The Department of Labor, the Department of Health and Human Services and the Department of the Treasury (the Departments) have jointly issued a new set of Frequently Asked Questions (FAQ #43) to provide additional guidance regarding the implementation of the Families First Coronavirus Response Act (the FFCRA), the Coronavirus Aid, Relief, and Economic Security Act (the CARES Act), and other issues related to COVID-19 health coverage.

The Acts
The FFCRA requires group health plans and health insurers offering group or individual health insurance coverage to provide benefits for certain items and services related to testing for the detection and diagnosis of COVID-19 without cost sharing, prior authorization or other medical management requirements when those items or services are furnished on or after March 18, 2020, and during the applicable emergency period.

The CARES Act amended the FFCRA to include a broader range of diagnostic items and services that plans and issuers must cover. It also requires providers of diagnostic tests for COVID-19 to make public the cash price of a COVID-19 diagnostic test on the provider’s public internet website or face potential enforcement action including civil monetary penalties.

The FAQs
A number of questions that have arisen regarding the Acts are addressed in these new FAQs. Notable among them are:

How can a plan or issuer determine which COVID-19 tests are required to be covered under the FFCRA?

The Departments clarify that covered tests are those (a) that are approved, cleared, or authorized under the Federal Food, Drug, and Cosmetic Act; (b) where the developer has requested, or intends to request, emergency use authorization under the Food, Drug, and Cosmetic Act; (c) that have been developed in, and authorized, by a State that has notified HHS of its intention to review tests intended to diagnose COVID-19; and (d) that the Secretary of HHS determines are appropriate.

Is COVID-19 testing for surveillance or employment purposes required to be covered under the FFCRA?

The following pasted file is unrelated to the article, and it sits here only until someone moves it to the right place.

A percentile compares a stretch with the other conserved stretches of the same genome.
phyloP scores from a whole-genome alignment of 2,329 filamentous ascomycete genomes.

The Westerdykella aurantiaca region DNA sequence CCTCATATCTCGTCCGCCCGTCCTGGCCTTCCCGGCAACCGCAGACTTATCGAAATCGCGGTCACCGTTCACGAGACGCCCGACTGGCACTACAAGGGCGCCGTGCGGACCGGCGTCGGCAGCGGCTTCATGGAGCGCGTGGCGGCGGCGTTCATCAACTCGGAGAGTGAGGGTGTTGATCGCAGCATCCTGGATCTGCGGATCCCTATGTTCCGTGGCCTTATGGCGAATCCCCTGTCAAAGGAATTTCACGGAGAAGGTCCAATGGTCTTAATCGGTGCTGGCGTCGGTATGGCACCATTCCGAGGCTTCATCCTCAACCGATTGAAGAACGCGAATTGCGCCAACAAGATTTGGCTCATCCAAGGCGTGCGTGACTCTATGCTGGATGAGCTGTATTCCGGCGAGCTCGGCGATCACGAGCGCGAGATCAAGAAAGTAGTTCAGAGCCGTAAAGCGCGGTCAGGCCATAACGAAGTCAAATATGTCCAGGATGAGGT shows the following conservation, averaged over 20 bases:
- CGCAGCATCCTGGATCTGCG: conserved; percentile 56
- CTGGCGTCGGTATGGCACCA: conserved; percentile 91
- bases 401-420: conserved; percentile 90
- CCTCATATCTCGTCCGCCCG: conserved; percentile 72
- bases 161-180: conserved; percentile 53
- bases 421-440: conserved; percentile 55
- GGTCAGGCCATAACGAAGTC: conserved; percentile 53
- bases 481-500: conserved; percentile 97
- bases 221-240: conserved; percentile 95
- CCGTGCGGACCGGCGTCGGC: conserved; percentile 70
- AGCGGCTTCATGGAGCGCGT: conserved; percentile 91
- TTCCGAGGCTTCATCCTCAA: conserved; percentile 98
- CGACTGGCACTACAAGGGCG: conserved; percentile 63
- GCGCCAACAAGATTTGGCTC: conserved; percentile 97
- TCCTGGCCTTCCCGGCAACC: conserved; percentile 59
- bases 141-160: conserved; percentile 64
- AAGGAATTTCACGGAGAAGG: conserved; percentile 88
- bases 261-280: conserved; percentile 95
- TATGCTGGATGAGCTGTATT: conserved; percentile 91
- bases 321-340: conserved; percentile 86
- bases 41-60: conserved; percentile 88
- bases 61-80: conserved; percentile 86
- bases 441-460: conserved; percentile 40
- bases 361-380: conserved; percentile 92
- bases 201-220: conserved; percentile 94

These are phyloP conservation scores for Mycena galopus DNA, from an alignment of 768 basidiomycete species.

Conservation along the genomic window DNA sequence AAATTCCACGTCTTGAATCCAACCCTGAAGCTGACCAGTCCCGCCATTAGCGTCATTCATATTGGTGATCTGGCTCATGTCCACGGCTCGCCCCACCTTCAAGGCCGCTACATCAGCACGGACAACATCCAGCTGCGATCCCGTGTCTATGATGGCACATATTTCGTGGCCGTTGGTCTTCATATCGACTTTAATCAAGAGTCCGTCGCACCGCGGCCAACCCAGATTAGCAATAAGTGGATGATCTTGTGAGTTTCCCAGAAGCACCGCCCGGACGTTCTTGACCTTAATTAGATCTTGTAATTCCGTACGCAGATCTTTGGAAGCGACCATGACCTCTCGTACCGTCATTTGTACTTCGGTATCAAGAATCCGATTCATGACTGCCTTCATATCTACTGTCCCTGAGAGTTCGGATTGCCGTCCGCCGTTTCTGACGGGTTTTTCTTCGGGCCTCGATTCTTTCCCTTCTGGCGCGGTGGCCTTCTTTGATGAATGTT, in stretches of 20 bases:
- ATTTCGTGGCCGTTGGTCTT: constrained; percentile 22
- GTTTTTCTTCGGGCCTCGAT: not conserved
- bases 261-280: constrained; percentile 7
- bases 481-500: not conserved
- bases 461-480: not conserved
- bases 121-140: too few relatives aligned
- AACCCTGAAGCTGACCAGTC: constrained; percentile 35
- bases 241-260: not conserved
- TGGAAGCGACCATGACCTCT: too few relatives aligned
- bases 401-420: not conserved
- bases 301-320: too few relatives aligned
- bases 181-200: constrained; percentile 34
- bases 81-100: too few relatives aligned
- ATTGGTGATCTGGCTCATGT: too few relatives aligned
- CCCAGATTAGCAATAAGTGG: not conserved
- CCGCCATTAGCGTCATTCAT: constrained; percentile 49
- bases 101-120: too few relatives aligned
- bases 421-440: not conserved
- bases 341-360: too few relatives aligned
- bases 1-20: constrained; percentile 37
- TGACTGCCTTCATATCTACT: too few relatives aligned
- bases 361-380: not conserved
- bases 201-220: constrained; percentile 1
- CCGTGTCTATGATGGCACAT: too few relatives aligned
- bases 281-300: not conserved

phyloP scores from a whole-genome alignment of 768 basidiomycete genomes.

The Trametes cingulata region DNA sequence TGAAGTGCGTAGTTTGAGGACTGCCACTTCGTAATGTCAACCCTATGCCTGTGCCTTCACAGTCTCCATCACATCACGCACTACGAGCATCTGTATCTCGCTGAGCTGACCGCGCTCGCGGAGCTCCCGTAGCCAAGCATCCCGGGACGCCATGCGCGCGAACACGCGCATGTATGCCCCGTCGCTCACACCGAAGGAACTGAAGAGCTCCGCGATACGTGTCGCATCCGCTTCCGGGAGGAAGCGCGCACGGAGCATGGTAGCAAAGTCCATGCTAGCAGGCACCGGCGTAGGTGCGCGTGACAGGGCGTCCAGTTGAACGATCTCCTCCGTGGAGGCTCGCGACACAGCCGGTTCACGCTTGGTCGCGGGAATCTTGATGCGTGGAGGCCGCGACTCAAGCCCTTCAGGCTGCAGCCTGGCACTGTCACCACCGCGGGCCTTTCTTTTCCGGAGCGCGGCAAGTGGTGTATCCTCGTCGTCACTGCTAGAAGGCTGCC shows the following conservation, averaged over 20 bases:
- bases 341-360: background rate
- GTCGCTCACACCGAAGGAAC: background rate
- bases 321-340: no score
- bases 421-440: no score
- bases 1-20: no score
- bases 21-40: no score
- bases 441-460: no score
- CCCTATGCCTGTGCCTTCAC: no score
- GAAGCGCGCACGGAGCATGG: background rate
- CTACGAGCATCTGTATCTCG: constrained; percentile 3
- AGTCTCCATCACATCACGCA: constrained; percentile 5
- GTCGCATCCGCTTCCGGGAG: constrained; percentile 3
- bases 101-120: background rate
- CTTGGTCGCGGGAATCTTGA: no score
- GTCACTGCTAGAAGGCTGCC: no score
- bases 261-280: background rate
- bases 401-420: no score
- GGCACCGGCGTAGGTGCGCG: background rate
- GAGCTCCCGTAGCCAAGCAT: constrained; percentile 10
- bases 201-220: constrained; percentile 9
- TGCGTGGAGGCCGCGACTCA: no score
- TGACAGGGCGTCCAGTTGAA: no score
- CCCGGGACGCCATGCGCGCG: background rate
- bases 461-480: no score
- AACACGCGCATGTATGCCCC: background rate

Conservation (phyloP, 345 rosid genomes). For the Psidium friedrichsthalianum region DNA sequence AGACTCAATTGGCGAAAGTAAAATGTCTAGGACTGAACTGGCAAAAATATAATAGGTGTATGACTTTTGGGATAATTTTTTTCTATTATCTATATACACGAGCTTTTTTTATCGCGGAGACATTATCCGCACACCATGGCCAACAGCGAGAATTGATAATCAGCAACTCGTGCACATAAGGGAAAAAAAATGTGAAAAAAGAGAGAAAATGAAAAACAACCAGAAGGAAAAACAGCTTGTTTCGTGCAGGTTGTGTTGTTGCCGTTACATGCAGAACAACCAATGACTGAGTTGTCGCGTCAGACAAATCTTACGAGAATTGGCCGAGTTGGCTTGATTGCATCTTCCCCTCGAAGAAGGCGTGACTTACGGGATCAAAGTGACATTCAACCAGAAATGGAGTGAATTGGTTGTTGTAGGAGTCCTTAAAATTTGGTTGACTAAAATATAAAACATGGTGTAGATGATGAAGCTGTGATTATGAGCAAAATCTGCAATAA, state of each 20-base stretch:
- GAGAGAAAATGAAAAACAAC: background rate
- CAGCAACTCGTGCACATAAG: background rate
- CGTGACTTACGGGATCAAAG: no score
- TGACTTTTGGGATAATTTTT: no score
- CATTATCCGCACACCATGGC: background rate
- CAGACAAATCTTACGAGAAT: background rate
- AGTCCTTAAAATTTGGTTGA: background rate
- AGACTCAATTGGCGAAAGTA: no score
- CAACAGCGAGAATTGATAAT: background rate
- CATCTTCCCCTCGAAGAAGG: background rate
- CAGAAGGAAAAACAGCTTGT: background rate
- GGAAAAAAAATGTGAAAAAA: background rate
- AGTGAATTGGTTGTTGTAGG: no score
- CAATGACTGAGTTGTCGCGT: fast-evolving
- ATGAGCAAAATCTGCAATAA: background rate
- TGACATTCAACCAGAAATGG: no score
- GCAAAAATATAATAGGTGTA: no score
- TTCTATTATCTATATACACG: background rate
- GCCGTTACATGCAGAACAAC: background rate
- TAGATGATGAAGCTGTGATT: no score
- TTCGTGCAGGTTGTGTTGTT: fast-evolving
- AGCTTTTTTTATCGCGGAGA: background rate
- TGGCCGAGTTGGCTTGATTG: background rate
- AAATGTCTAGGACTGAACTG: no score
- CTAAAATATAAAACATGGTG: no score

The FAQs explain that “Testing conducted to screen for general workplace health and safety (such as employee “return to work” programs), for public health surveillance, or for any other purpose not primarily intended for individualized diagnosis or treatment of COVID-19 or another health condition is beyond the scope of FFCRA.”

May a plan or issuer revoke changes related to the Acts upon the expiration of the public health emergency without satisfying advance notice requirements?

FAQs #43 state that advance notification requirements will not apply if a plan or issuer reverses the modifications once the COVID-19 public health emergency or national emergency declaration is no longer in effect, as long as the plan or issuer had previously notified participants, beneficiaries, or enrollees of the general duration of the additional benefits coverage, and notification is given within a reasonable time in advance of the reversal of the modifications.

When performing the tests required under the Mental Health Parity and Addiction Equity Act of 2008 (MHPAEA) to ensure that the financial requirements and visit limits imposed on mental health or substance use disorder benefits are not more restrictive than those for medical/surgical benefits, may plans and issuers disregard benefits for items and services required to be covered without cost sharing under the FFCRA?

The FAQs clarify that, in general, the required coverages under the FFCRA will not be taken into account in determining compliance with the MHPAEA.

May a plan or issuer waive a standard for obtaining a reward (including any reasonable alternative standard) under a health-contingent wellness program if participants or beneficiaries are facing difficulty in meeting the standard as a result of circumstances related to COVID-19?

Yes. The Departments state that plans and issuers are permitted to waive a standard (including a reasonable alternative standard) for obtaining a reward under a health-contingent wellness program. However, to the extent the plan or issuer waives a wellness program standard as a result of the COVID-19 public health emergency, the waiver must be offered to all similarly situated individuals.

These FAQs also address the requirement that employees who are offered an Individual Coverage Health Reimbursement Arrangement (ICHRA) be provided with a notice, generally at least 90 days before the start of the plan year, that includes information about requirements and the terms of the ICHRA, and certain consequences of accepting or not accepting the ICHRA coverage. This requirement has been waived during the emergency period. However, the Agencies “encourage employers affected by the COVID-19 pandemic to consider whether they can provide the individual coverage HRA notice at least early enough in advance of the first day on which the individual coverage HRA may take effect so that eligible employees have sufficient time to read and understand the notice, and to make an informed decision whether or not to enroll in the individual coverage.”

Other topics discussed in the FAQs include balance billing, telehealth and remote care services, as well as additional information on covered testing.

The FAQs can be found at: